Alija Izetbegovic, Bosnia-Herzegovina's wartime president, has died aged 78. Izetbegovic died in a Sarajevo hospital from complications sustained from falling down in his home last month. He was later admitted to the hospital's cardiac unit.
Prague, 20 October 2003 (RFE/RL) -- Alija Izetbegovic, Bosnia's wartime president and a signatory to the 1995 Dayton Peace Accords, has died at age 78.
Izetbegovic died yesterday in a Sarajevo hospital from complications sustained from falling down in his home last month. He was later admitted to the hospital's cardiac unit.
Izetbegovic, who retired from active politics in 2000, said his greatest success as president was that he had prevented Bosnia from becoming "part of a Greater Serbia." His greatest failure, he said, was that he had not fulfilled the dream of establishing a united, democratic, and prosperous Bosnia.
He may have failed in that, but he will always be remembered as a man who, against all odds, helped Bosnia survive three years of brutal interethnic strife.
Izetbegovic was born in 1925 to a well-off Bosnian-Muslim family in the town of Bosanski Samac. He studied law in Sarajevo.
As a young man, he identified himself with an Islamist group, the "Young Muslims," that was sometimes branded as being hard-line. Yugoslavia's totalitarian regime sent him to prison twice for "pan-Islamic activities" -- the first time in the late 1940s and then again in 1983.
A deeply religious man, Izetbegovic had sometimes been accused of having fundamentalist tendencies, but in his public discourse he sought to reconcile Islam with the European character of Bosnia's Muslim society.
It was in 1990 that Izetbegovic first left his mark on Bosnian politics as the leader of a new Bosnian-Muslim party -- the Party of Democratic Action (SDA).
In the country's first multiparty elections that same year, nationalist parties ousted the communists. The SDA formed a coalition government with the Serbian Democratic Party (SDS) and the Croatian Democratic Union (HDZ). Izetbegovic was elected Bosnia's president.
The following year Yugoslavia disintegrated amid an upsurge of nationalism and brutal fighting. Izetbegovic was one of the few leaders in the former Yugoslavia who could not be accused of instigating interethnic hatred.
On 3 March 1992, following a referendum, Izetbegovic proclaimed Bosnia's independence. Bosnia's Serbs -- who boycotted the referendum -- rebelled and an armed struggle began for control of the country.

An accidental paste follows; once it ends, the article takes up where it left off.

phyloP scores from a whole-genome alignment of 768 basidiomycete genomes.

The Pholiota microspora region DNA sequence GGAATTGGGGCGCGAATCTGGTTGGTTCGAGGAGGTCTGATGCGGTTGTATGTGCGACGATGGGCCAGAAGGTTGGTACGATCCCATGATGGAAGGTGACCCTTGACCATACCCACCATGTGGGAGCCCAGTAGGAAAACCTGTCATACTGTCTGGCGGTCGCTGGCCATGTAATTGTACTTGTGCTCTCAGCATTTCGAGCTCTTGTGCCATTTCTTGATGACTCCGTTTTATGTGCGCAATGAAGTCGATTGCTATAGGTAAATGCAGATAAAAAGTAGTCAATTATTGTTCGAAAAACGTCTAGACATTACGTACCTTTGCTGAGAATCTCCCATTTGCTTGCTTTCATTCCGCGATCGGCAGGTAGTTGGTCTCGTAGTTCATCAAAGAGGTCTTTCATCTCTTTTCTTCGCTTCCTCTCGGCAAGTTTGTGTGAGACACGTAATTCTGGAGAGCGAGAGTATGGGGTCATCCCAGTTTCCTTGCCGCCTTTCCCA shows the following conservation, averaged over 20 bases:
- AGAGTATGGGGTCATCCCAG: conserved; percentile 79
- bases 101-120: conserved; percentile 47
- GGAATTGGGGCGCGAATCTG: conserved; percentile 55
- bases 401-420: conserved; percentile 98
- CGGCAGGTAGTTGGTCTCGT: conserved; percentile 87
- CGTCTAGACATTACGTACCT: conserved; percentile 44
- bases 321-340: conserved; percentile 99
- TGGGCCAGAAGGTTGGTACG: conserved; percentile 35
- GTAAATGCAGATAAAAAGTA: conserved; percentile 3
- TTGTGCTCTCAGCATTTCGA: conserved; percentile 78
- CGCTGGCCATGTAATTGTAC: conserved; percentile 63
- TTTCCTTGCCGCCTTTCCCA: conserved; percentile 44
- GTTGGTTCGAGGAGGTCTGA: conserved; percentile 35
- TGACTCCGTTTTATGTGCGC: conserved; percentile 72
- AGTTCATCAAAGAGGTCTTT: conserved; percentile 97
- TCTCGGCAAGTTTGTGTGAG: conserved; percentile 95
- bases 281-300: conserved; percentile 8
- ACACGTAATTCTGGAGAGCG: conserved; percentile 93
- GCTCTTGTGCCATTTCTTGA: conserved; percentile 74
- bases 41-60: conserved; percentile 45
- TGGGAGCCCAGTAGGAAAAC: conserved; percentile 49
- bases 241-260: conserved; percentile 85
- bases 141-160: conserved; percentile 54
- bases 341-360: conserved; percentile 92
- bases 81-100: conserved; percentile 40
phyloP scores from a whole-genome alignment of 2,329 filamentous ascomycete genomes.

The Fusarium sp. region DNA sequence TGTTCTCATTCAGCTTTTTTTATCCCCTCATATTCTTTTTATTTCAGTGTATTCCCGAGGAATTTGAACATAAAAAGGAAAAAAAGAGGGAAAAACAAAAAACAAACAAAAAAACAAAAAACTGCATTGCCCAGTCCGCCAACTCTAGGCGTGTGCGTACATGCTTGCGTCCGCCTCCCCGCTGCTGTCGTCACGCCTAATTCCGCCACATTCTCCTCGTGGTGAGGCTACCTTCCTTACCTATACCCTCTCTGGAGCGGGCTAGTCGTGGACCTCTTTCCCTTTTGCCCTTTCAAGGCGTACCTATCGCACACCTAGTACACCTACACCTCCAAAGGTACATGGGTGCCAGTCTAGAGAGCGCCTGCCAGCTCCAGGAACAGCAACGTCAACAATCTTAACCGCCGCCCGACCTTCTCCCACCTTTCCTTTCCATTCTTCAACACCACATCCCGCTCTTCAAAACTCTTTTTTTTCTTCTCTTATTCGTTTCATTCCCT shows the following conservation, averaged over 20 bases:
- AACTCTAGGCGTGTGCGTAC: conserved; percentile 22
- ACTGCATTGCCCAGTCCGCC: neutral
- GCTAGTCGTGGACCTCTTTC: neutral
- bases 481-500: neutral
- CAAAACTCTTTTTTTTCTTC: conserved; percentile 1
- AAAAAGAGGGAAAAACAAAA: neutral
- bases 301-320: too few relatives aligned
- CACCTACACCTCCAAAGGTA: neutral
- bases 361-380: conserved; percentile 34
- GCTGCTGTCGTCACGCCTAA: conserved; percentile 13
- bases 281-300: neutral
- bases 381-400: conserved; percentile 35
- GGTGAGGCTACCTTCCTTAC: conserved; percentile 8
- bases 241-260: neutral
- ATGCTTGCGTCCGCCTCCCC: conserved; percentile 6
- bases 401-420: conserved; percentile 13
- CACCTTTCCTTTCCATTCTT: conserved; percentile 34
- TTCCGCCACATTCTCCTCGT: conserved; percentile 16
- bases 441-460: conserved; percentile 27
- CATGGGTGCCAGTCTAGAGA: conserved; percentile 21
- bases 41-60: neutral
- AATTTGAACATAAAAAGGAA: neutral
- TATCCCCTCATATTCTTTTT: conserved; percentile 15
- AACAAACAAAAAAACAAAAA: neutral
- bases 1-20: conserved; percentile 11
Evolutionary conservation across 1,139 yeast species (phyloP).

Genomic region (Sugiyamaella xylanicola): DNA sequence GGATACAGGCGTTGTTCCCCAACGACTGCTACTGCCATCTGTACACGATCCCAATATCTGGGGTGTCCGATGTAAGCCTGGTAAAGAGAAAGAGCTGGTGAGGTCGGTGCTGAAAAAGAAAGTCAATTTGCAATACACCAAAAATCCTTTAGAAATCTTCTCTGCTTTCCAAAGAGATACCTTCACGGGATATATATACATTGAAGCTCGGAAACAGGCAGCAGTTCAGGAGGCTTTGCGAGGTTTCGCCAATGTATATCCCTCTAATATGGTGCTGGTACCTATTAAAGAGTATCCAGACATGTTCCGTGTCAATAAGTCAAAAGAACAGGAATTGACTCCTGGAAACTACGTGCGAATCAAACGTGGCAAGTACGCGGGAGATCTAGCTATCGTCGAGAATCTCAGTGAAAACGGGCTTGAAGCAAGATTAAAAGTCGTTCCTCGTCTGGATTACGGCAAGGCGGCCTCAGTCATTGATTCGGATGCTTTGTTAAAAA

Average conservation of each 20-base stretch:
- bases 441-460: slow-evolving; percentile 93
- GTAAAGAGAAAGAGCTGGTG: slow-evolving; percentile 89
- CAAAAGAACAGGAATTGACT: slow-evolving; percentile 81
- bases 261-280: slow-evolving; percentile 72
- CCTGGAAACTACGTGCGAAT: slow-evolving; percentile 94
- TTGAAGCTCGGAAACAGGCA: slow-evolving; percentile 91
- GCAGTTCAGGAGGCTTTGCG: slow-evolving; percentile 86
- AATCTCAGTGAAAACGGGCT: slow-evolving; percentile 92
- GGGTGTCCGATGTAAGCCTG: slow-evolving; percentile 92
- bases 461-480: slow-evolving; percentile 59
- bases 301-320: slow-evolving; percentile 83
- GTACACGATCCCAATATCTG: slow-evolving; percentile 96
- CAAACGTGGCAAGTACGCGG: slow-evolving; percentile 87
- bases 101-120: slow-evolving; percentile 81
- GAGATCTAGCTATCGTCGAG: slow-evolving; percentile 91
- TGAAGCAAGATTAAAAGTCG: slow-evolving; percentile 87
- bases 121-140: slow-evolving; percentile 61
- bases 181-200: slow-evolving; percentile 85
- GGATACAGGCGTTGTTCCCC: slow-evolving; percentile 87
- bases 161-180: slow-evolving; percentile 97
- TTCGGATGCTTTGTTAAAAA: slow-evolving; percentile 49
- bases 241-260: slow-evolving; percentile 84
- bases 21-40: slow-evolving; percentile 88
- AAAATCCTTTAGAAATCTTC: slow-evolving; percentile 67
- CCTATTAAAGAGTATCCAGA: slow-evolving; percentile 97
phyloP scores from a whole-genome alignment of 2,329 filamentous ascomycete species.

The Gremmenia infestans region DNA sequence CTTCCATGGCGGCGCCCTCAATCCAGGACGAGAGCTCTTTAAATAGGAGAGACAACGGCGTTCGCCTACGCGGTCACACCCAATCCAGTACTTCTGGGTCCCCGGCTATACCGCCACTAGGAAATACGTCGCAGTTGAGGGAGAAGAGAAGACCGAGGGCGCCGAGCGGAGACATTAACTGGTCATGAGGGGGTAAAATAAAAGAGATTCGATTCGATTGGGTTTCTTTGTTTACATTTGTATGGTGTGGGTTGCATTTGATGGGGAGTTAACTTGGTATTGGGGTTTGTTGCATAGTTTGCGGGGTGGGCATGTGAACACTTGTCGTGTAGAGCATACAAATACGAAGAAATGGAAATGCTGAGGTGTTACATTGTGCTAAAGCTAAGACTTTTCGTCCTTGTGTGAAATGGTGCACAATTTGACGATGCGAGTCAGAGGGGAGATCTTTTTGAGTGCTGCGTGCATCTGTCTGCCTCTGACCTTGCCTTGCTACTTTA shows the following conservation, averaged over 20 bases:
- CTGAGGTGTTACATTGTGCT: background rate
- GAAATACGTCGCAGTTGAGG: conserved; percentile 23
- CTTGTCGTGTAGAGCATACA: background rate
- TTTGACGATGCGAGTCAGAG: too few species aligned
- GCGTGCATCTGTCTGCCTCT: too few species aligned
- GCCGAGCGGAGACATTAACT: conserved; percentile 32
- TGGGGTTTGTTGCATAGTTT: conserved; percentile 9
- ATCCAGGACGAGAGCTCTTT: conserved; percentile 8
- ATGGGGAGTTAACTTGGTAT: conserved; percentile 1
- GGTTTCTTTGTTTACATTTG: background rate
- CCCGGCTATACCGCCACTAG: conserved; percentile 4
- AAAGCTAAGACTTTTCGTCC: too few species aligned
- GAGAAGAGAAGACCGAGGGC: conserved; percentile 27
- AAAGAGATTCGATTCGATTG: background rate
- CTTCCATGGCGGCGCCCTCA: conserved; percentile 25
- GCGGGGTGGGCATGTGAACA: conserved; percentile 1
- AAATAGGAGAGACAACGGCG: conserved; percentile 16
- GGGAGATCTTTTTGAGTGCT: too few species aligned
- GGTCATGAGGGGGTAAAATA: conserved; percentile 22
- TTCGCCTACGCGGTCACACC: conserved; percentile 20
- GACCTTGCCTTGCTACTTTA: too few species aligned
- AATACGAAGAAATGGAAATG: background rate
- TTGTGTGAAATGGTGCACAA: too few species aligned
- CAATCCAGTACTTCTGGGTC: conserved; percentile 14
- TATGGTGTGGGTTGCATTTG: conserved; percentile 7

As war became imminent, Izetbegovic spoke to Lord Carrington, the European Community's envoy.
As Izetbegovic said, "[Lord Carrington asked,] 'Well, what are you going to do?' I said we would fight. Then, Carrington stood silent for a moment, looked me right in the eye and asked, 'How do you think you could fight?' I said, 'We don't have a choice. Either we fight or we surrender. If we surrender, we will be slaughtered.'"
The atrocities of the Bosnian war took place amid the indecision and wavering of international diplomacy. Izetbegovic, who had to acquiesce to one international peace plan after another, felt the international community had let him, and his people, down.
Nowhere was that letdown more tragic than at the UN-protected zone of Srebrenica, where in 1995 Bosnian-Serb forces slaughtered some 7,000 Muslims. In an exclusive interview with RFE/RL, Izetbegovic later spoke about Srebrenica.
"Srebrenica was a UN-protected area and we did believe that the UN would protect it. According to the UN Charter, if a UN-protected zone had been attacked, the UN has to defend it militarily. We could not imagine that the UN would accept such a violation of its own charter without doing anything. We thought the world would prevent the invasion of Srebrenica but we failed. We miscalculated; Srebrenica was betrayed by the world," Izetbegovic said.
At the end of 1995, in the U.S. city of Dayton, Ohio, Izetbegovic, together with Slobodan Milosevic and Croatian President Franjo Tudjman, signed an accord that brought hostilities to an end. The war that Izetbegovic initially believed could never happen had taken between 150,000 and 200,000 lives.
The next year, Izetbegovic was re-elected president of the three-man collective presidency of Bosnia.
During the later years of his presidency, Izetbegovic was dogged by allegations of corruption and embezzlement among officials from all three nationalist parties. Izetbegovic did not deny that corruption existed but denied the scale of the alleged fraud.
In June 2000, he announced he would retire from politics due to poor health.
In his political life, Izetbegovic made decisions that were variously interpreted -- but he always insisted he acted in Bosnia's best interests. Or, as he said at the inaugural session of the Bosnian parliament in 1996: "There are no bad people, there are only bad leaders. Those who are responsible for the tragedy of Bosnia will have to answer for that, sooner of later, both in front of God and the people. Nobody will be able to avoid that responsibility."
(RFE/RL's Nenad Pejic contributed to this feature.)